As one will observe, recess 24 must have a substantial length in the horizontal direction of FIGS. 1 and 2 to permit the deadbolt extension 32 to translate therewithin. The creation of recess 24 in a lock bolt of a lock which incorporates a magnetic anti-attack interlock such as described in U.S. Pat. No. 5,271,253 issued to Thomas E. Cassada, et al., and entitled, "Electronic Combination Lock With Magnetic Anti-Attack Interlock" is not possible while maintaining the integrity of the magnetic anti-attack interlock. If sufficient material is removed from a magnetically interlocked lock bolt corresponding to lock bolt 14 in FIG. 1, the magnetic anti-attack interlock is at least partially removed or the movement of the deadbolt 30 is impeded and accordingly the full operation of the deadbolt assembly 12 is defeated. Therefore, while a lost motion connection is provided therebetween, it has been found that the lock bolt 14 and deadbolt 30, cannot be incorporated into the Mas-Hamilton X-07 lock and a deadbolt lock assembly substantially similar to that disclosed in FIG. 1 and maintain the full benefits of the magnetic anti-attack interlock.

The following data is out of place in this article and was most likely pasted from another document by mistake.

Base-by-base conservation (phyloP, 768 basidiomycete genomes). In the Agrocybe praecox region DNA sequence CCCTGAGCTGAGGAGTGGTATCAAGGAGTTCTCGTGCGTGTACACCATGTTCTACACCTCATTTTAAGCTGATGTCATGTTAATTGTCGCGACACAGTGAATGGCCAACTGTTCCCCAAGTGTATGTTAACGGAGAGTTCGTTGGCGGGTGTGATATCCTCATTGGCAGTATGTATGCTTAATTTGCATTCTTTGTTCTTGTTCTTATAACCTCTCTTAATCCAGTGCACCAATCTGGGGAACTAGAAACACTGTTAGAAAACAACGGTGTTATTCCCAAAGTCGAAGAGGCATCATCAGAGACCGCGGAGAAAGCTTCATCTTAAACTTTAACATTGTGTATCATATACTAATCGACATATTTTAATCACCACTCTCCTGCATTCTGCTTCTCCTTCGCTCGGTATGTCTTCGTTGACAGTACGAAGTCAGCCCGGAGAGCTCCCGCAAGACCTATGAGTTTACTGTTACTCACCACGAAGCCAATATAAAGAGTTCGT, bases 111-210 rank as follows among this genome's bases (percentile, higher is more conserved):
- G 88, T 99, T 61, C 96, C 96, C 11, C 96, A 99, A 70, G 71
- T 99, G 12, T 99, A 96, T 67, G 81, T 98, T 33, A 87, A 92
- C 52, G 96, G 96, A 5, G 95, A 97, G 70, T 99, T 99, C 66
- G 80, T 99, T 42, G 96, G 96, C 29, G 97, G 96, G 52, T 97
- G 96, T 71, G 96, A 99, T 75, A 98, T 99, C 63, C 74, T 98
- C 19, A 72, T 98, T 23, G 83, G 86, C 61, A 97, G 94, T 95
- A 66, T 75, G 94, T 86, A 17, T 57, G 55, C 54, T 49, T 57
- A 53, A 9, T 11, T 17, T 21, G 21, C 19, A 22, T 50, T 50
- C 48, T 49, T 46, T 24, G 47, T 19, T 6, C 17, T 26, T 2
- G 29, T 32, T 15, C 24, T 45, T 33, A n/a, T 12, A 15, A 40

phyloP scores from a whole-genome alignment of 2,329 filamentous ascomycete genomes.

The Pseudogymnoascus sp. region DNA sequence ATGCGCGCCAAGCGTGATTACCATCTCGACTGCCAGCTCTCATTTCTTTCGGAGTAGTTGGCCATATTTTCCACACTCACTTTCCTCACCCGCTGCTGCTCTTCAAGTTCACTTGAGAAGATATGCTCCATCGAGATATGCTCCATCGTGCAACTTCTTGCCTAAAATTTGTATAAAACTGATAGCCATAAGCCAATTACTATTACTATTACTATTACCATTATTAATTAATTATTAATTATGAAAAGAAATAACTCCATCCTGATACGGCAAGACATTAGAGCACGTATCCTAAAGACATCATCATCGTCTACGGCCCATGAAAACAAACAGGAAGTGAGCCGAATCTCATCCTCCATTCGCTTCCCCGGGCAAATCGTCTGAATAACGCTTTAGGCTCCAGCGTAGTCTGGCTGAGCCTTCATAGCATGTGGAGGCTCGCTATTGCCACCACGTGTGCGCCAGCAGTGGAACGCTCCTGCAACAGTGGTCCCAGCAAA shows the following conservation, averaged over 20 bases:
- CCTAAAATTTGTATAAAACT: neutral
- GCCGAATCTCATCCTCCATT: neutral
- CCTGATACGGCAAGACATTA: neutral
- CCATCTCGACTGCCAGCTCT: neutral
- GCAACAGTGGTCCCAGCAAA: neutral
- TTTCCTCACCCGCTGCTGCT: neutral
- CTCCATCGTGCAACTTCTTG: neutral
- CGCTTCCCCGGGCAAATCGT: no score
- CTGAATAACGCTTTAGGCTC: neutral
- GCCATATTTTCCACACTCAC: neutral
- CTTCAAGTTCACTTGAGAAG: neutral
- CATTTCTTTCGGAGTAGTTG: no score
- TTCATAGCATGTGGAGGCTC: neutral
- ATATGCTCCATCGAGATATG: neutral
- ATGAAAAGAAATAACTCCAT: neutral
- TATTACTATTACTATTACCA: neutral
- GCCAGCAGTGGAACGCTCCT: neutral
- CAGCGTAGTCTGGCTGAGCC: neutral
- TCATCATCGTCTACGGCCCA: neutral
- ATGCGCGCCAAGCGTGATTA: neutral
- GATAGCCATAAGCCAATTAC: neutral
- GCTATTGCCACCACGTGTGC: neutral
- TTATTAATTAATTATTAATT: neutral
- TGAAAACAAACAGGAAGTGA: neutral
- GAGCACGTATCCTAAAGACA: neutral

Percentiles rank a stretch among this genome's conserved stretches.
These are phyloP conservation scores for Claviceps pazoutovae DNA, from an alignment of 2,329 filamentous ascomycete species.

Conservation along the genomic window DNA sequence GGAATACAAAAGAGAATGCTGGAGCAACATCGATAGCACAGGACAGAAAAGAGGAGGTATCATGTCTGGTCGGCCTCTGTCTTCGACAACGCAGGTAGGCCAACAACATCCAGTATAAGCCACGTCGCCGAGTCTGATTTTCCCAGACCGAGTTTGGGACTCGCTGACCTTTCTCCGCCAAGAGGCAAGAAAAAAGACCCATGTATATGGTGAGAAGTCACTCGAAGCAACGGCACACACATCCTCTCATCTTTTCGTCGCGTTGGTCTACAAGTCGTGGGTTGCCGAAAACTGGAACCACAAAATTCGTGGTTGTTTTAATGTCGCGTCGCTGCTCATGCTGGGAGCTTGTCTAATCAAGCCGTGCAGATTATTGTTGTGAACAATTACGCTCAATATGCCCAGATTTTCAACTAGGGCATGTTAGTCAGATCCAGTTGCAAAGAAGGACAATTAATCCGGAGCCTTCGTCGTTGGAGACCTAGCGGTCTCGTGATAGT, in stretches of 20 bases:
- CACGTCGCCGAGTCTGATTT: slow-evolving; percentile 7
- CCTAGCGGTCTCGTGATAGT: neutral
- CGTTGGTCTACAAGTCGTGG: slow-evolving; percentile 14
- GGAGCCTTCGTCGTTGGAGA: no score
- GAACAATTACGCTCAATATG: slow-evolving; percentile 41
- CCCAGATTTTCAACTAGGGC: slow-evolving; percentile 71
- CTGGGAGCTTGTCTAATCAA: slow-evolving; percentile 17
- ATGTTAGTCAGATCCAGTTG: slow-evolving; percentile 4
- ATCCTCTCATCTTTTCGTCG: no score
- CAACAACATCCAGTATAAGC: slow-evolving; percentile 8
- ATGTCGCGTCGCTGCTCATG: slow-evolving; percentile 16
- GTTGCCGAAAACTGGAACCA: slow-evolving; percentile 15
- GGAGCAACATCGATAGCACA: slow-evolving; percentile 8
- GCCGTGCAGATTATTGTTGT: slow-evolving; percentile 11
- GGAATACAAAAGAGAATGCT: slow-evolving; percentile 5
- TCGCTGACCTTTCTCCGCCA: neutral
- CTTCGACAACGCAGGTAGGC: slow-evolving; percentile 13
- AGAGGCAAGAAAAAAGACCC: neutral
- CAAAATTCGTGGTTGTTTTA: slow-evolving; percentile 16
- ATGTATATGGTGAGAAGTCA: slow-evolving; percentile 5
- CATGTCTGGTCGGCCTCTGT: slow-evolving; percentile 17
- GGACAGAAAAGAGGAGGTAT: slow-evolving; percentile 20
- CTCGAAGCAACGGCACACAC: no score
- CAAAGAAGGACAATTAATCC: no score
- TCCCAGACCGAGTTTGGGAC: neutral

With this understanding of the operation of the prior art devices reference is now made to FIG. 3, wherein is illustrated a first embodiment of this invention which provides a lost motion connection between lock bolt 110 and deadbolt 112. A blind hole 114 is formed into lock bolt 110 to accommodate the installation of magnetic anti-attack interlocks such as that described in U.S. Pat. No. 5,271,253, referred to above.
Lock bolt 110, on its external face 116, is drilled and tapped to provide a female threaded region 118. Deadbolt 112 is drilled to form a shoulder of a minor diameter 120 within a larger cylinder 122. This may be accomplished by drilling a hole along axis 124 completely through deadbolt 112 and having a diameter of the shouldered region 120. Thereafter, secondary boring operations may be conducted to produce the larger or major diameter 122 while leaving the reduced shoulder diameter 120.
Deadbolt retraction bellcrank 130, substantially identical to the bellcrank 36 in FIG. 1, is mounted in a pivotable relationship onto deadbolt 112. Aperture 132 accommodates the depending leg 134 of bellcrank 130 to allow bellcrank 130 to withdraw deadbolt 112 in an identical manner as to that described with respect to the corresponding parts in FIG. 1.